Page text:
If convicted Phil Spector faces up to 15 years in prison
The prosecutor in the Phil Spector murder retrial has told the jury he is a "demonic maniac" when he drinks and "a very dangerous man" around women.
Deputy District Attorney Truc Do urged jurors to find the music producer guilty of murdering Hollywood actress Lana Clarkson in 2003.
During her closing argument, she also accused Mr Spector of demonstrating a "conscious disregard for human life".
Mr Spector denies murder. His lawyer's closing argument is due on Tuesday.
"This case is about a man who has had a history of playing Russian roulette with the lives of women," Do said.
"Five women got the empty chamber. Lana got the sixth bullet.
A ruling by Superior Court Judge Larry Paul Fidler allowed five women from Mr Spector's past to give evidence.
They all claimed the star had confronted them with guns when they tried to leave his presence.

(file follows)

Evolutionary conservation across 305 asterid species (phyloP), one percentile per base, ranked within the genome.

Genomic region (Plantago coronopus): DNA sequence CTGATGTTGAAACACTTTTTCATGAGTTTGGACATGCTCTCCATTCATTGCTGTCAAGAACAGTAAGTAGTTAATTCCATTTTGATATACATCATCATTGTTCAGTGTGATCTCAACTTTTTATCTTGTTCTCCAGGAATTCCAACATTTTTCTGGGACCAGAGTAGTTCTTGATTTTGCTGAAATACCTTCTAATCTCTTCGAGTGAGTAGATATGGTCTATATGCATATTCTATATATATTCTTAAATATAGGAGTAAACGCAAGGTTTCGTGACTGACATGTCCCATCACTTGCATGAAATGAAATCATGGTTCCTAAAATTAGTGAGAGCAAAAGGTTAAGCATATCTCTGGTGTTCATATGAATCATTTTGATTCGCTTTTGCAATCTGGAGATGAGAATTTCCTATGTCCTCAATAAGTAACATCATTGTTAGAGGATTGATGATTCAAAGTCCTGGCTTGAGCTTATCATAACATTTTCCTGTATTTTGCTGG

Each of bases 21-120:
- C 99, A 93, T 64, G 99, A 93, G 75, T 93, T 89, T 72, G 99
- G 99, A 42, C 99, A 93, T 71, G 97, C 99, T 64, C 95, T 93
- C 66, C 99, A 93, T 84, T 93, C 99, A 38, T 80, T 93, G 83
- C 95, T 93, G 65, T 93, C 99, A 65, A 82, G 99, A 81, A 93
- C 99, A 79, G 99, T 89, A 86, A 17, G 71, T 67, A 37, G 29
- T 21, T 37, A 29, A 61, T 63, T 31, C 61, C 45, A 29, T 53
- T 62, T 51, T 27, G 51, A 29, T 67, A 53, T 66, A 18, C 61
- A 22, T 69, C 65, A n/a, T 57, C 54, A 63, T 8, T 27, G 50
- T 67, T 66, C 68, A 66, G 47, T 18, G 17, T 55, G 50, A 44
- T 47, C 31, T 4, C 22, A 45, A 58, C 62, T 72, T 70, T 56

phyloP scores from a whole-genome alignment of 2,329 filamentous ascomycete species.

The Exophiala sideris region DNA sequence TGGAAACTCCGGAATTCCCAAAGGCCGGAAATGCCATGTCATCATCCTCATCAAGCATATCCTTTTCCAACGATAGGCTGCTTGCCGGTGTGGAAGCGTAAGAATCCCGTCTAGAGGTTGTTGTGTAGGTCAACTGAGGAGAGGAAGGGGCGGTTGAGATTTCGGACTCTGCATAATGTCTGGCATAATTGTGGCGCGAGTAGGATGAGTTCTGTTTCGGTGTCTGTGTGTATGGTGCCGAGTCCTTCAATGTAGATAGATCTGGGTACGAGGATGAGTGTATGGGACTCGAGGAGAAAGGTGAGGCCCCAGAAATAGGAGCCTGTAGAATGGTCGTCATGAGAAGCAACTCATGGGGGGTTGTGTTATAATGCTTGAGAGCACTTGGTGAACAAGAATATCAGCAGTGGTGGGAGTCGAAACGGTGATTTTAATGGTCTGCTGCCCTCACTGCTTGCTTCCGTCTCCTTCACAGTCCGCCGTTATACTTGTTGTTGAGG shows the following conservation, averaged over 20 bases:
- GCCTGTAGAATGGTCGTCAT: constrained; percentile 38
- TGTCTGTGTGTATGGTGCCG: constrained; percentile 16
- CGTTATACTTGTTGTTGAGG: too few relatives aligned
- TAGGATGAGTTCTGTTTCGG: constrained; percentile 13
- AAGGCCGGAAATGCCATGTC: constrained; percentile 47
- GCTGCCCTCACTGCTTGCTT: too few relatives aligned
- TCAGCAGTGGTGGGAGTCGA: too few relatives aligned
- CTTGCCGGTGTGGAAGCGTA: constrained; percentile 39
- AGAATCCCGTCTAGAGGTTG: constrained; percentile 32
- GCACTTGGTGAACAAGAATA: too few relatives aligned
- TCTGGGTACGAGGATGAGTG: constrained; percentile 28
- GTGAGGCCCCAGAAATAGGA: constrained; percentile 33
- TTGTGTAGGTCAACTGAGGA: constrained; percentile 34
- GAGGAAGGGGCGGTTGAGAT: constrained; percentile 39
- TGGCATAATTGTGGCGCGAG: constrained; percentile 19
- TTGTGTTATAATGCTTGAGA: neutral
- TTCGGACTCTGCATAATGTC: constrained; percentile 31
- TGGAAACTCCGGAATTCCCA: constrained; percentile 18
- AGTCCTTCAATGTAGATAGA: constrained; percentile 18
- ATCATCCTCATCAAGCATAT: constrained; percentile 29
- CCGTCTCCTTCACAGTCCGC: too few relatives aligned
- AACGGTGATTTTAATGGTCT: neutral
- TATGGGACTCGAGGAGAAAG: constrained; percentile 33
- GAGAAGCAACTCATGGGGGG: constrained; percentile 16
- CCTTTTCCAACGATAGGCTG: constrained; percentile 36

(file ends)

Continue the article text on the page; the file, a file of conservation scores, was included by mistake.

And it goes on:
"When he's ignited, he always does the same thing - he grabs a gun. In every single one of these incidents, Mr Spector demonstrates conscious disregard for human life. Her death was a death waiting to happen in his world," Do said.
Do joined the prosecution team for the second trial, after the jury failed to agree on a verdict in 2007.
During her final argument, she spoke briefly about blood spatter evidence which she said proved that Ms Clarkson could not have shot herself.
She cited evidence of Mr Spector washing his hands.
"He can wash his hands clean of her blood but he can't wash them clean of her murder," she said.
Attorney Doron Weinberg, from Mr Spector's defence team, asked the judge for a mistrial.
He claimed Do had overstepped the bounds of pretrial rulings by attacking the producer's character, instead of focusing on trial evidence.
The judge denied the motion.
Spector, 69, who is known for his Wall of Sound recording technique could face 15 years in prison if he is convicted.